CURTIS ELLER is New York City’s angriest yodelling banjo player. He sings about pigeon racing, performing elephants and Jesus, all of which he has seen with his own eyes. He started his show-business career at the age of seven as a juggler and acrobat in the Hiller Olde Tyme Circus in Detroit, but has since turned to the banjo because that’s where the money is. His biggest musical influences are Buster Keaton, Elvis Presley and Abraham Lincoln.
Mr. Eller has appeared at funerals, horse races, burlesque revues and punk rock dumps. Haunted by the ghosts of silent film and wearing a dead man’s clothes, Mr. Eller staggers his way into the hearts of audiences from London and Amsterdam to Los Angeles and Montreal. In 2011 Curtis Eller played extensively on both sides of the Atlantic ocean. Along the way, he shared the stage with strippers, contortionists, glass eaters and folksingers. Playing more waltzes than any other band I know of, but nobody ever seems to feel like dancing.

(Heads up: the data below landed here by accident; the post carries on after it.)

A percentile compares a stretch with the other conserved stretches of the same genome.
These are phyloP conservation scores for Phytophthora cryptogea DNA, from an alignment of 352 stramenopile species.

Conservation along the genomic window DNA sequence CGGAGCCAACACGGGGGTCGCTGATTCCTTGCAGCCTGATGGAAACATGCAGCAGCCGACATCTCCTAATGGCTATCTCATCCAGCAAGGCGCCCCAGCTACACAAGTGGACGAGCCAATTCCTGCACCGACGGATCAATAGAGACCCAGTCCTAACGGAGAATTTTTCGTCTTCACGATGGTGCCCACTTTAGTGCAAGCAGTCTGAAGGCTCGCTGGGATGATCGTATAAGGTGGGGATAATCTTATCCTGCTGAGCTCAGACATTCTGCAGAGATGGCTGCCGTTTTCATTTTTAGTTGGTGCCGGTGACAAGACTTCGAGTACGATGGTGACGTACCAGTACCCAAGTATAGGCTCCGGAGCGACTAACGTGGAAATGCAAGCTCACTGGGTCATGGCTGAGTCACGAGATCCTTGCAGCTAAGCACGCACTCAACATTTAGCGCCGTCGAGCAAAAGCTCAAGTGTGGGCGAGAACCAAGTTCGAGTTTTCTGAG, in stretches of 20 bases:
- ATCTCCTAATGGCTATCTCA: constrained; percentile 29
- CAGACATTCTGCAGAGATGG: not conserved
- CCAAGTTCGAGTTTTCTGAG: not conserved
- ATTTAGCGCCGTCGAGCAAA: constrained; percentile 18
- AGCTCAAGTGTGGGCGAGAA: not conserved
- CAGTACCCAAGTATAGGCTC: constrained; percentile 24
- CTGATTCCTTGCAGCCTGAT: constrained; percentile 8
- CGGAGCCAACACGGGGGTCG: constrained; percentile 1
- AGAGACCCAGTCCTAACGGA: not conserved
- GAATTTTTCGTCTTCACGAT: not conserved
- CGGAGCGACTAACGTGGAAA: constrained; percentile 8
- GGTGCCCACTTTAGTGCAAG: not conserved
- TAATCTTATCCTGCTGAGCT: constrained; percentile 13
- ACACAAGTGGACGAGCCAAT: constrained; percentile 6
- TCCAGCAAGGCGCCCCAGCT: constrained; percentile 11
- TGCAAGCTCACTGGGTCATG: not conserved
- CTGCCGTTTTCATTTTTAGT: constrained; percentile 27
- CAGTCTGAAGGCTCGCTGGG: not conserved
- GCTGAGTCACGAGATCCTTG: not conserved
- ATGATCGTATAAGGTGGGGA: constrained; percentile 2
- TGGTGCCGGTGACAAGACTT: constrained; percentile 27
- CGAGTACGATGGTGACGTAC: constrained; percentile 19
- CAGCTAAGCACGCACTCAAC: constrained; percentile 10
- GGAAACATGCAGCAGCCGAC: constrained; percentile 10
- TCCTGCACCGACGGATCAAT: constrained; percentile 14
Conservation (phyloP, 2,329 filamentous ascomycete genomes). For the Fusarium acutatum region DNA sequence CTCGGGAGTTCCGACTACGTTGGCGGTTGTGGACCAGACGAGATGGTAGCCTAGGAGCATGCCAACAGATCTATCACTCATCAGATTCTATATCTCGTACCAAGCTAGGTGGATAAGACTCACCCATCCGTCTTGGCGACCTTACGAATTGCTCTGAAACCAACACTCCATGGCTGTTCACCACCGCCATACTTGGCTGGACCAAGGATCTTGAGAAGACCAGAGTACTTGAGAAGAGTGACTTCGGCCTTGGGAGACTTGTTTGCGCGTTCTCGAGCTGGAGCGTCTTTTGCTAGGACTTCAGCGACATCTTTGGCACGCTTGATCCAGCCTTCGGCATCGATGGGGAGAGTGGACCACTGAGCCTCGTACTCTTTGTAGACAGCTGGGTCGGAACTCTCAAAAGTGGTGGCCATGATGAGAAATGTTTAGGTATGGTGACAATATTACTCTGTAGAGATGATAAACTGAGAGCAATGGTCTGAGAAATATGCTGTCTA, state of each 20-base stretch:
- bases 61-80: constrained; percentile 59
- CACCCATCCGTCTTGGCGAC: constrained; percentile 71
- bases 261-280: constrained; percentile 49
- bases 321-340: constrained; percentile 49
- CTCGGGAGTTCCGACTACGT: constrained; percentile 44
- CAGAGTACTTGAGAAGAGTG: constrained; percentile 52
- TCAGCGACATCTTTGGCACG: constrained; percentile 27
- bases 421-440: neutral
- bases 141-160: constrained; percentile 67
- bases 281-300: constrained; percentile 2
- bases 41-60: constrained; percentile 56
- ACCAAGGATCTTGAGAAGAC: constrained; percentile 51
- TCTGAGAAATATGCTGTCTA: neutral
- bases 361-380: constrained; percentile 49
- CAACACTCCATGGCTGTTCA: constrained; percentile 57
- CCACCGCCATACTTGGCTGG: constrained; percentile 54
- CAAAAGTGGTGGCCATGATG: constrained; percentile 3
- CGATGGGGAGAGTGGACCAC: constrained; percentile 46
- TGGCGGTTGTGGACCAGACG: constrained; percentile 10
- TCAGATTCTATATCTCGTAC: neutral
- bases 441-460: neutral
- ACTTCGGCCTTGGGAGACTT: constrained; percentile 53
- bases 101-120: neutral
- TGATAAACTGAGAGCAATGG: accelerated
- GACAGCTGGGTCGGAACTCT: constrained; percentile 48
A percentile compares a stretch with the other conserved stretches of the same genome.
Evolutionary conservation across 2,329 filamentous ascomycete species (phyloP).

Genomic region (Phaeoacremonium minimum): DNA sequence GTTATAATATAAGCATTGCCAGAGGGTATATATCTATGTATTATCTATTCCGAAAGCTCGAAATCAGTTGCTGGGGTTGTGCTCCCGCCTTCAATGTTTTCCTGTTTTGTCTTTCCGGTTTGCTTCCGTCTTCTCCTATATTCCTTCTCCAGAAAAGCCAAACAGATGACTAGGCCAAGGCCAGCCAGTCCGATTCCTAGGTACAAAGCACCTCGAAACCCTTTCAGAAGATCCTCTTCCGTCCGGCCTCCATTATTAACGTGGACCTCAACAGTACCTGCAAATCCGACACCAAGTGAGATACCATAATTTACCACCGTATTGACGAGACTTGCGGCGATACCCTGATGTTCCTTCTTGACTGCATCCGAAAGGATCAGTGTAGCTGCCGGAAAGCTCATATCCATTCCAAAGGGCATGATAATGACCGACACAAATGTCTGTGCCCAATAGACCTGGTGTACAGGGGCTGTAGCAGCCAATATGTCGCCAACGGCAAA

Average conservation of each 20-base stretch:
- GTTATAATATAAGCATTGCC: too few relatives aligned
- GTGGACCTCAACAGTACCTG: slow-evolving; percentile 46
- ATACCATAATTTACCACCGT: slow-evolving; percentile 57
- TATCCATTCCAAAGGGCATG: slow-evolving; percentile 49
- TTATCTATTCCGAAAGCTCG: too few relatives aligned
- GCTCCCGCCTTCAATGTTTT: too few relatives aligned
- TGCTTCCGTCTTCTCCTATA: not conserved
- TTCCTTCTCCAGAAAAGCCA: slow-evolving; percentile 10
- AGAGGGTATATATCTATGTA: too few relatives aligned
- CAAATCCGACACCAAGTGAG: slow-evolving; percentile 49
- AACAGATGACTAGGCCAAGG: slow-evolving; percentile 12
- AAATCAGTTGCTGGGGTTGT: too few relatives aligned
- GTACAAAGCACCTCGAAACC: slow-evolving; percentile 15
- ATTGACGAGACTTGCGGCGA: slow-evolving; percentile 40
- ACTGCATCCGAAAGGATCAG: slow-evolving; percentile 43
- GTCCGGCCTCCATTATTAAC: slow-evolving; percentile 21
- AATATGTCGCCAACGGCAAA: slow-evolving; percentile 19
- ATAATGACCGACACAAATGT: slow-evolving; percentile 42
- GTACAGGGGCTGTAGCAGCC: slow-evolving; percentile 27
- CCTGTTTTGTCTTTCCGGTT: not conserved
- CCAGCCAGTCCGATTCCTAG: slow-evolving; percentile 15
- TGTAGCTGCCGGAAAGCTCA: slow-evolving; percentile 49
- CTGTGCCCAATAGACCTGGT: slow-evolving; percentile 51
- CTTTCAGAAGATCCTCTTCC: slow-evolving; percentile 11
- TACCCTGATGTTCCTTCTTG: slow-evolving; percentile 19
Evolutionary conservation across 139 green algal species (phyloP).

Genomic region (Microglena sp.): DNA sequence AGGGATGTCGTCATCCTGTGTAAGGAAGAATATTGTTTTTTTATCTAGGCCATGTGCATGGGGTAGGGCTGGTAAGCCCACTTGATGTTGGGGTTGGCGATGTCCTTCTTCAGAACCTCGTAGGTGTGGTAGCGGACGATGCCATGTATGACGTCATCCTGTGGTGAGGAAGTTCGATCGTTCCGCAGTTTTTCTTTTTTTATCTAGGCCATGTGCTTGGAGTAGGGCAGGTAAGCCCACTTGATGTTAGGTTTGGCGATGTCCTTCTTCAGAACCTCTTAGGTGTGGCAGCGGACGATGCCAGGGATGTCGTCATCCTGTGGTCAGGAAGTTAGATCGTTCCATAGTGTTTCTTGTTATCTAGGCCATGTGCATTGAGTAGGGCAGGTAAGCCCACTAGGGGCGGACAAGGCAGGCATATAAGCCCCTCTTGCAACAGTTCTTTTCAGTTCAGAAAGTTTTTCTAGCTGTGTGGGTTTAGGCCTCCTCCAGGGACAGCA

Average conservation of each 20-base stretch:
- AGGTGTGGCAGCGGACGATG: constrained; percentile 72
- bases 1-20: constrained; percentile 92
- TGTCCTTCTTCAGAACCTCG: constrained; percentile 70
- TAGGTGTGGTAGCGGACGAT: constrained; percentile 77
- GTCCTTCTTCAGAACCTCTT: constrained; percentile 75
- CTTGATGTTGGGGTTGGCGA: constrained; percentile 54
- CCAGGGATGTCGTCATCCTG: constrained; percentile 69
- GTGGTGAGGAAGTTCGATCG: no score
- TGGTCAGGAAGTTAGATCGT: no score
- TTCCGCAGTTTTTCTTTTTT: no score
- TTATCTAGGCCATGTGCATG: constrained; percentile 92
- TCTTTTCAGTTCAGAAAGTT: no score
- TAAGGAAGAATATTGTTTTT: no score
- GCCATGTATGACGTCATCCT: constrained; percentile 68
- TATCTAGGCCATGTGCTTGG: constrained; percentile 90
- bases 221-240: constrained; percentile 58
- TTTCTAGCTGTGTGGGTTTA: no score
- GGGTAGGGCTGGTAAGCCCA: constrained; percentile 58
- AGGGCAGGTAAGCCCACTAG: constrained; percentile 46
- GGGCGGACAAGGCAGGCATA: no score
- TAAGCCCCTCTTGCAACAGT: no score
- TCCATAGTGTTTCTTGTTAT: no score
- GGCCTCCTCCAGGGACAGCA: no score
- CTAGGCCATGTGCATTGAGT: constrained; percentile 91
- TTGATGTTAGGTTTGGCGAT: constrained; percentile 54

On his latest CD “Wirewakers & Assassins” Mr. Eller presents songs about John Wilkes Booth, Joe Louis, Fidel Castro, Jack Ruby and Richard Nixon (as well as the usual tales of Civil War generals and Elvis Presley). As always, sporadic yodeling and some strong language should be expected.
Mr Eller’s tune “Alaska” was voted “2003’s most Popular” on NPR’s All Songs Considered. The music has the unmistakable sound of a pistol being fired in an abandoned salt mine: lonesome and violent.
For a retrospective of Curtis Eller’s career visit: www.curtiseller.com.
Submitted by: Douglas Loren, Broad Street Music, HoT Management, 252-288-6820